Thailand's initial public offering market has chalked up another stellar performance, beating Singapore for the second year running as the top IPO market in South-east Asia by value of funds raised, according to research from professional services firm Deloitte.
Singapore had eight listings that raised a total of US$852 million (S$1.14 billion) in the first 101/2 months of this year.
This was dwarfed by the US$3.9 billion raised from 23 IPOs in Thailand in the same period.
Last year's competition was keener, with Thailand raising US$3 billion from 34 listings, compared with the US$2.26 billion from 11 listings in Singapore.
Thailand, South-east Asia's second-largest economy, also outdid the combined performance of the region's largest economy Indonesia, Singapore and the three other countries in Deloitte's research - Malaysia, the Philippines and Vietnam. They raised a total of US$2.54 billion this year.
Disruptive events advisory leader at Deloitte Thailand Wilasinee Krishnamra said: "Largely driven by home-grown companies and fuelled by increasing investor interests in firms focused on consumer businesses, (Thailand's IPO market) continues to appeal strongly to investors and fund managers."
It is not all doom and gloom for Singapore's IPO scene despite its weaker performance this year.
Ms Tay Hwee Ling, disruptive events advisory leader at Deloitte South-east Asia and Singapore, said the pandemic has created new opportunities for the IPO market in Singapore.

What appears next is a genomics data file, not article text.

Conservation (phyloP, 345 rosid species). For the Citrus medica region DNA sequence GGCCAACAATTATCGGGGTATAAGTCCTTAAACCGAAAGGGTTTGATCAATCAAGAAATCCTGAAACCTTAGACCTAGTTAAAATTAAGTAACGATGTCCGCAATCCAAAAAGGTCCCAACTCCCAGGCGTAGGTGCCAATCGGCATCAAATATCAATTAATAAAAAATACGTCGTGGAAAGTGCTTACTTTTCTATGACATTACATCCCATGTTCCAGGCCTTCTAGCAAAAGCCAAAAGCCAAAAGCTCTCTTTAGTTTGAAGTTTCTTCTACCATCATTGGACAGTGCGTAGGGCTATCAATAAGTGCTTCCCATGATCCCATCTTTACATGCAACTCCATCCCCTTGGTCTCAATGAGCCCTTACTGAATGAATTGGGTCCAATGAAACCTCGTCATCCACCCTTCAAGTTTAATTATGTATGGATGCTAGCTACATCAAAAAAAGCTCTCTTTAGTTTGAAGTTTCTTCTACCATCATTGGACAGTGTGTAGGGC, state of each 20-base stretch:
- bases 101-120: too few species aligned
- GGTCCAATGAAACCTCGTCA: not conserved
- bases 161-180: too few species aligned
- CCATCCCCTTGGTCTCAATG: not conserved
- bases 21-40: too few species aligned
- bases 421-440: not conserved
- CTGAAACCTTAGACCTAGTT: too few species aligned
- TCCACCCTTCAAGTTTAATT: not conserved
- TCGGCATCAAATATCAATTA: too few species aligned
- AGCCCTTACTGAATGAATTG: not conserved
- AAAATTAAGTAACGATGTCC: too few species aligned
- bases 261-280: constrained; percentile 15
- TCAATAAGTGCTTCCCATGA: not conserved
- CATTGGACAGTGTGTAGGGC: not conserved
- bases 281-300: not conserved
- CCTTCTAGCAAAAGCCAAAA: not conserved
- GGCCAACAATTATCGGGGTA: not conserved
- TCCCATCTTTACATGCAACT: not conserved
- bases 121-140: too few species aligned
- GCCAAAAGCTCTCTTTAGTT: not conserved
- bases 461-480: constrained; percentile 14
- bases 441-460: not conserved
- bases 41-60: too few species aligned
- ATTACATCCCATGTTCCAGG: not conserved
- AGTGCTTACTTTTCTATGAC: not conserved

Amid the economic uncertainty, quality companies with a larger customer base will think of raising funds through IPOs to further grow their business, she added.
Ms Tay said a key example is nanotechnology solutions provider Nanofilm Technologies International. It raised US$345 million on the Singapore Exchange's (SGX) main board, where real estate investment trusts have made up most new listings in recent years.
Ms Tay said more companies could list in the coming weeks or early next year, including firms in sectors which have been boosted by the pandemic, such as healthcare and e-commerce.
"When they are booming, it is unavoidable that they will need to raise funds to expand their capacity," she told a briefing yesterday.
She noted that Hong Kong-based financial institution AMTD International in April became the first company to be dual-listed on the New York Stock Exchange and SGX.
This could bode well for other global firms that want to have a dual listing in Singapore, to enjoy extended trading hours and tap Singapore as a gateway to the South-east Asian market, said Ms Tay.
By listing in Singapore, they can also access different types of investors here and in Asia-Pacific, such as high net worth investors who engage family offices here to manage their wealth.
Ms Tay added that due to pandemic-induced travel restrictions, there has also been a significant increase in trading activities, which could encourage companies to list to meet the higher demand.
Two firms have expressed their interest to list this month, according to Deloitte's research - Credit Bureau Asia, a credit and risk information solutions provider, and Aedge Group, which offers engineering, transport, as well as security and manpower services.